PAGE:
Linux Mint 19.3 Is The Most Popular Point Release: Mint 20 Edge Closer
In June, Linux Mint 20 “Ulyana” came in three editions: Cinnamon, MATE, and Xfce, with many new features. Subsequently, he received a lot of feedback, including the good and the bad.
You can check out our review of Linux Mint 20 with features that get good marks. Nevertheless, according to the latest popularity statistics revealed in July Blog, Linux Mint 19.3 “Tricia” is currently the most popular intermediate version compared to any other version of Mint.
Linux Mint Ubuntu edition is more popular than Debian
As you can see in the graph, over 50% of Linux Mint users use the Linux Mint 19.x series. This is even more than combining both the old Mint 18.x and the brand new Mint 20, which accounts for around 20% of the user base.
However, the latest Mint 20 which offers a lot of new features also saw good growth, reaching the equivalent of the user base of Mint 18.x after only a few months of release. If we take a closer look at all point releases of Linux Mint, 19.3 “Tricia” tops the list followed by 20 “Ulyana”, 19.1 “Tessa” and 18.3 “Slyvia”.
It may be surprising to some Linux Mint Debian Edition users that despite the new LMDE 4, around 1% of users actually use it. This number is much lower than the Mint 17.x version which has already reached its end of life (EOL) but still accounts for 6% of the user base.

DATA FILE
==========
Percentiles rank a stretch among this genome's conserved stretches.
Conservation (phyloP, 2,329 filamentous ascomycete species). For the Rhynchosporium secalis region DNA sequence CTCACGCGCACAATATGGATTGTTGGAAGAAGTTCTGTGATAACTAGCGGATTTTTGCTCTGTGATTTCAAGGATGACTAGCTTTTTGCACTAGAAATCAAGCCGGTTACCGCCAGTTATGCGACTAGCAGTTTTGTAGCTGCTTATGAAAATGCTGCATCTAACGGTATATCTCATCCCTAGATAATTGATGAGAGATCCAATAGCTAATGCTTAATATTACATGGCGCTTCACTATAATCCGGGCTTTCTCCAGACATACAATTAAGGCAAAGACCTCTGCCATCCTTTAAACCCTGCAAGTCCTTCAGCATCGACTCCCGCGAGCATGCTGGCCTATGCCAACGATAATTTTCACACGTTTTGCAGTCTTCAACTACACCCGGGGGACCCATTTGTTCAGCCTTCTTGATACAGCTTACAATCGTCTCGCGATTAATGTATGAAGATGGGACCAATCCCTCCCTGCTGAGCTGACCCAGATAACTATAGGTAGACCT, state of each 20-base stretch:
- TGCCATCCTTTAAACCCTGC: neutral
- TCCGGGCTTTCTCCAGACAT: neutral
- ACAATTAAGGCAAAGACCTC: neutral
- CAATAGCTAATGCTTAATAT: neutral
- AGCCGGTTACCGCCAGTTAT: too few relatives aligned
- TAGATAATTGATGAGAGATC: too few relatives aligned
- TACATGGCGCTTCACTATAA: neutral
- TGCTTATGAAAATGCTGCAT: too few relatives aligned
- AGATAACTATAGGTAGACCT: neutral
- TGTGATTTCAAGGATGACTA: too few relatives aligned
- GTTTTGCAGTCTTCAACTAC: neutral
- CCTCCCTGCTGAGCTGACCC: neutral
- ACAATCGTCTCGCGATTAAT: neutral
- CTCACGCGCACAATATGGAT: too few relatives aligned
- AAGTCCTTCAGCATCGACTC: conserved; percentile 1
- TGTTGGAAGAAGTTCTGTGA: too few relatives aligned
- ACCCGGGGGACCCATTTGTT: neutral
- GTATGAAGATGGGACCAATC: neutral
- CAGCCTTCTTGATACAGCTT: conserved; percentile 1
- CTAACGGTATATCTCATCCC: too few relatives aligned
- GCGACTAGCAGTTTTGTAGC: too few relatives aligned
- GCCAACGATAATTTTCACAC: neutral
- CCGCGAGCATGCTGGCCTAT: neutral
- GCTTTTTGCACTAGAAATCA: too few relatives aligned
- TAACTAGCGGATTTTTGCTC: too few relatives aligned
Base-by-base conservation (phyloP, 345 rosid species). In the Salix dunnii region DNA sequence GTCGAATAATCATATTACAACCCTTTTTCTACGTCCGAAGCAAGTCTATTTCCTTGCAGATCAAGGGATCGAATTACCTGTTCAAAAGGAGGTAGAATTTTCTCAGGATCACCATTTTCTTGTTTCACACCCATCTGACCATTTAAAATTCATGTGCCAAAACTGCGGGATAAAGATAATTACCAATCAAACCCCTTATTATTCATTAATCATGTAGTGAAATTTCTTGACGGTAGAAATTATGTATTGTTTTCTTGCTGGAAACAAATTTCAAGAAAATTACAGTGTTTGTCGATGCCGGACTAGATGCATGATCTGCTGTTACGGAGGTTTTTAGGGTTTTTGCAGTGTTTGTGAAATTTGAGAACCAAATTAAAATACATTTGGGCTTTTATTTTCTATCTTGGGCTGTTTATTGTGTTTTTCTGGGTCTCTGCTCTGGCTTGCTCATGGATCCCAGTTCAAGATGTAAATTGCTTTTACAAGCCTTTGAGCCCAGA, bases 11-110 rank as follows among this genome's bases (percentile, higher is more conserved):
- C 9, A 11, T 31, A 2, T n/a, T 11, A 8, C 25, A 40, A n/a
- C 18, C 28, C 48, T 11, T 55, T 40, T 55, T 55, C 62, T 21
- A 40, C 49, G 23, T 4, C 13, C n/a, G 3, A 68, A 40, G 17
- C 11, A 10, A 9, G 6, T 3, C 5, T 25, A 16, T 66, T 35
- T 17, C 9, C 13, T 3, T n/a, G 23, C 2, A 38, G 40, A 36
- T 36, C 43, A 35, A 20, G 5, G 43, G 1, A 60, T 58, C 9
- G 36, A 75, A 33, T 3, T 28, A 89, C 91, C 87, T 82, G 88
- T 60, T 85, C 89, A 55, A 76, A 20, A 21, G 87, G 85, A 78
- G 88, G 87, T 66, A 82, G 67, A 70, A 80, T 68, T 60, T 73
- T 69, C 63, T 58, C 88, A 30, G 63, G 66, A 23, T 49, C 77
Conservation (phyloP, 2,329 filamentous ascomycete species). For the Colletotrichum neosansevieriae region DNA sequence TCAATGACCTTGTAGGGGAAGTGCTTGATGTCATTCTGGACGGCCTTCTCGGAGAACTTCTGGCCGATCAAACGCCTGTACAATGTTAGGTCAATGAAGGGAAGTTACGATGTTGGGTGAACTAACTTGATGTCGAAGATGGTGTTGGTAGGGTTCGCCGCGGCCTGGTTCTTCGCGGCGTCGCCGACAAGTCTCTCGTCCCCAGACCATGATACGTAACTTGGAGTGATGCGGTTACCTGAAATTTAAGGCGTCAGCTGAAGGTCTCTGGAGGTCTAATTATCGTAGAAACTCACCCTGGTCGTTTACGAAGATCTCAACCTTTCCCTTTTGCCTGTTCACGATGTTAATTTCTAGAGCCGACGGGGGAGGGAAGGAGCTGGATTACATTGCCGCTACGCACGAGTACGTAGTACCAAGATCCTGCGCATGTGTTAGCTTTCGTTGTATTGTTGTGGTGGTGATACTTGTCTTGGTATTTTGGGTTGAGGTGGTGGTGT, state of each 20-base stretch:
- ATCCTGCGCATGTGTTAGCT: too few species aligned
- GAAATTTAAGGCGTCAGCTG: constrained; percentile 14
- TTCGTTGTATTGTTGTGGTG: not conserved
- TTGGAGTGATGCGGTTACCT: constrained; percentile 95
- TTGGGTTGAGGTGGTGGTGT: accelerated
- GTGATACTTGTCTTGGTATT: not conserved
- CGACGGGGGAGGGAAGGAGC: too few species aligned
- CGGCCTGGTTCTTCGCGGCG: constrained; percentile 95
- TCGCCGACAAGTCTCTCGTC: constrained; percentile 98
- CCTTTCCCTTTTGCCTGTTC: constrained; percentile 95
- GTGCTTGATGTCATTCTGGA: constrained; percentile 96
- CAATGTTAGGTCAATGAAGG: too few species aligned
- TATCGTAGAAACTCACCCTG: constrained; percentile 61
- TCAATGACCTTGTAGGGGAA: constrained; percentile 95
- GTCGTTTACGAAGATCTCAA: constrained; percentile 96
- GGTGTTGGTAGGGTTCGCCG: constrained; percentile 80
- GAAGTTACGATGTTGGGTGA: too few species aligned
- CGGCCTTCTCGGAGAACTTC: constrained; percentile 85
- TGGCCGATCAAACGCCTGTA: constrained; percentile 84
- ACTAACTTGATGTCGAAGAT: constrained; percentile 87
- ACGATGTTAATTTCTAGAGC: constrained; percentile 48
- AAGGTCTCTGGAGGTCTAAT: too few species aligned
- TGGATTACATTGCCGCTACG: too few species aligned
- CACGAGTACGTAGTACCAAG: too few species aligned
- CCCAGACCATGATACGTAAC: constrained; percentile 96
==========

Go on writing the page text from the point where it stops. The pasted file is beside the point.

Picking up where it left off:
To tell you the data source, the Mint team generated the pie chart by collecting data from the traffic statistics based only on the default browser start page, which of course users can change. and do.
Why is version 19.3 the most used?
Linux Mint 19.3 was released in December of last year, and since then it has evolved into the more mature version of every package base. Therefore, this could be the reason why people still prefer the distribution with fewer or no bugs than newer versions giving them more functionality but having bugs.
Another reason to stick with 19.3 is also a decrease in the 32-bit ISO for Mint 20. Users of a 32-bit system should now choose the most stable and long-term Mint 19.3, because the new Mint 20 no longer supports the 32 bit CPU.
Speaking of LMDE, Clem Lefebvre says it is being developed as a Plan B in case we ever need to change the base package. Therefore, as of now, it doesn’t get one-off releases, nor is it promoted or given the same exposure as the Ubuntu edition.
LMDE is not intended to compete with Linux Mint or to attract new users. Instead, this is simply a strategically important project that aims to ensure the continuity of Linux Mint should something go wrong with the upstream Ubuntu package base.